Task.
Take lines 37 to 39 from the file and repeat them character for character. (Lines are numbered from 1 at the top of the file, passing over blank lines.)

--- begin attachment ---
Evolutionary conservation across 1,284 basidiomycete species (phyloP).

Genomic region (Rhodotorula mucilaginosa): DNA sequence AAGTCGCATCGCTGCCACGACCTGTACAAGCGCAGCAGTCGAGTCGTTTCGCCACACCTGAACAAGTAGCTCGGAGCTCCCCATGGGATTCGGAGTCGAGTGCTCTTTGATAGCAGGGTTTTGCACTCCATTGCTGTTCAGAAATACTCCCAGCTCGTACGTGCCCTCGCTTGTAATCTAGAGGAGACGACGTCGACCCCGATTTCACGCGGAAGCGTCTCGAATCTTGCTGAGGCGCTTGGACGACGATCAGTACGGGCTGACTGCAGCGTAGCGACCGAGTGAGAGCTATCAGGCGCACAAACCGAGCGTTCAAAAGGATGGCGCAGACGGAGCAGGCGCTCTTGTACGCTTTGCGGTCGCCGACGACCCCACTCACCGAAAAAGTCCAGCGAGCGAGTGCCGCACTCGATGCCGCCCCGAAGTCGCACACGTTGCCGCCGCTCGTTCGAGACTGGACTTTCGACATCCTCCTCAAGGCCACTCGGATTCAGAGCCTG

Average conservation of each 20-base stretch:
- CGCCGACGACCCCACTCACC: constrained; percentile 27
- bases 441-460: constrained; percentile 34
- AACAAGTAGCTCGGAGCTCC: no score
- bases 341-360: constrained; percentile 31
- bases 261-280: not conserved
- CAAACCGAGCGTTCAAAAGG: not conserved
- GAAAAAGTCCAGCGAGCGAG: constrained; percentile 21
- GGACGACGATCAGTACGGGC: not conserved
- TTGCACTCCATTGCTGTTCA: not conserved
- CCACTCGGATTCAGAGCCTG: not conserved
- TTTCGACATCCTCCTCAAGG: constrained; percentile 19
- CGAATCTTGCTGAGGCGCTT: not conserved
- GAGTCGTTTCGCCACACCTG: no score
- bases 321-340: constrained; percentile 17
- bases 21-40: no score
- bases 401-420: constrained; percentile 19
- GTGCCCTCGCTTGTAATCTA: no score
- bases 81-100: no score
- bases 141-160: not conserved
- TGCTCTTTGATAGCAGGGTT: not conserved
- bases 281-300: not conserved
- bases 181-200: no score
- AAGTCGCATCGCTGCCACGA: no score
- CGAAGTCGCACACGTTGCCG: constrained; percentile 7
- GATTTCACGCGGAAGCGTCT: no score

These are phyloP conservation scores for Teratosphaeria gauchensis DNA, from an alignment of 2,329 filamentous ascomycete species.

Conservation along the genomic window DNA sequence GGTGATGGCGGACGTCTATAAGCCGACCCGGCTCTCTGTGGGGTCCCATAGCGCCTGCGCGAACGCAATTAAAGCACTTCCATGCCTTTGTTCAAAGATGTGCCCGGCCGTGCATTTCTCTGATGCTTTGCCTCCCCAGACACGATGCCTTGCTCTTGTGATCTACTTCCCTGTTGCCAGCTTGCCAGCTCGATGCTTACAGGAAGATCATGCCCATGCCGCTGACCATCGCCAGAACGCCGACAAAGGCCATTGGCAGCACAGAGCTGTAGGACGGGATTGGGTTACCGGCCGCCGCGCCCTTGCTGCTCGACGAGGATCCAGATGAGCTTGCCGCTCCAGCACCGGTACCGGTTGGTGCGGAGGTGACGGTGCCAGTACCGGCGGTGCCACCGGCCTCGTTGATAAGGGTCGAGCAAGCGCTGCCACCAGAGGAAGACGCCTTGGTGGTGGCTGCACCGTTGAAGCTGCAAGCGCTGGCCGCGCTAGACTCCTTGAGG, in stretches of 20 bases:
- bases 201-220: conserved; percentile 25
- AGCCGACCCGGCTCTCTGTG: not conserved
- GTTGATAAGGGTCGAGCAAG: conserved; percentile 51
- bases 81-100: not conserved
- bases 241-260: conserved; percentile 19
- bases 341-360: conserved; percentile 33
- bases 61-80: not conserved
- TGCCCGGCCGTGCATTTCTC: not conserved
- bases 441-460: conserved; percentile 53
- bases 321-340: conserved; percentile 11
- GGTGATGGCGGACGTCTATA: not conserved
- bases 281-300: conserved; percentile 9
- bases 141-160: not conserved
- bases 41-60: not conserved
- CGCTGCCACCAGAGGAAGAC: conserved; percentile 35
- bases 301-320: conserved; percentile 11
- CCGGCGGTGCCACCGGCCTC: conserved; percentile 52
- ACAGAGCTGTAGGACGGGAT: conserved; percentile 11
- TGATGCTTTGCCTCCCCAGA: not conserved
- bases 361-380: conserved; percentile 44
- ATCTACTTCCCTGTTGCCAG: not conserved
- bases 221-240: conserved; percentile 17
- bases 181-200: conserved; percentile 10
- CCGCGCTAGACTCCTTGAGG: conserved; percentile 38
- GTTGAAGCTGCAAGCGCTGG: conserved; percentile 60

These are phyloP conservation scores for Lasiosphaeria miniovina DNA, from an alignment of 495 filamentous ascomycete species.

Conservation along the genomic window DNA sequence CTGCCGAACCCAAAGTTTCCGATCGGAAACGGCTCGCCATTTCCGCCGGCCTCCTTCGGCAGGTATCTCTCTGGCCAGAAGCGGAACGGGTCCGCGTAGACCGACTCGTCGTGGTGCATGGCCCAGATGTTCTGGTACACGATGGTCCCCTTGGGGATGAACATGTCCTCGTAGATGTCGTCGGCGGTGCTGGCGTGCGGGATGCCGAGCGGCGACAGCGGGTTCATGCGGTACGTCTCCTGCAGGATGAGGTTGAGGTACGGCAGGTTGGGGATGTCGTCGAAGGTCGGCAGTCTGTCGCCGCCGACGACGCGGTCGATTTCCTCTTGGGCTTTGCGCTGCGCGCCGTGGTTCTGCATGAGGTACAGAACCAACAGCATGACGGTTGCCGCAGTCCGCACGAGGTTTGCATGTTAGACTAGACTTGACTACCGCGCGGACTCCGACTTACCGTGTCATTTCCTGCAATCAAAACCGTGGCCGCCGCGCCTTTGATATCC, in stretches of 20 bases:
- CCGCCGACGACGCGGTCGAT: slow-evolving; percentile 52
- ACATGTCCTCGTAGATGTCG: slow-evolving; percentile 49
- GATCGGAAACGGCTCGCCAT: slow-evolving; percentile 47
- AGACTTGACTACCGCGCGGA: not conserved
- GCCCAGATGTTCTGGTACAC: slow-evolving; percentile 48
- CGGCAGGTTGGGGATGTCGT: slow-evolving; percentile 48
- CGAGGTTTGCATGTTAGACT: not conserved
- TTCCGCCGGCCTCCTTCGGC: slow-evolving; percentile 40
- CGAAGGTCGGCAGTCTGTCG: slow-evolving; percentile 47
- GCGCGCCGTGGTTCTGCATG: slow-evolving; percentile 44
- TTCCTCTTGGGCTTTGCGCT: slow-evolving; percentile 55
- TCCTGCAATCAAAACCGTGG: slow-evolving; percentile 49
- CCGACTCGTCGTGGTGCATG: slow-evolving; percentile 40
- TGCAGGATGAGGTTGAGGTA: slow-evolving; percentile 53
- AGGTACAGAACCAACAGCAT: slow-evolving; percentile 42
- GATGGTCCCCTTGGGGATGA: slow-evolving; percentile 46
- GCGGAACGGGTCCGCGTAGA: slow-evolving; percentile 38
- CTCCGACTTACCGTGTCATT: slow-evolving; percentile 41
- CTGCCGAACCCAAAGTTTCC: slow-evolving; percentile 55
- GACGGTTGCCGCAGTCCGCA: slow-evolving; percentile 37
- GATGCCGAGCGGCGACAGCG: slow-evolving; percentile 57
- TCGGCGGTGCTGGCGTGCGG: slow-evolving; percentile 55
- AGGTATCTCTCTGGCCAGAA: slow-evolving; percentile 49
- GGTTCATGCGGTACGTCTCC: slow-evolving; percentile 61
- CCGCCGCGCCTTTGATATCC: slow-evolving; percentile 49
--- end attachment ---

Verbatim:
- bases 61-80: not conserved
- TGCCCGGCCGTGCATTTCTC: not conserved
- bases 441-460: conserved; percentile 53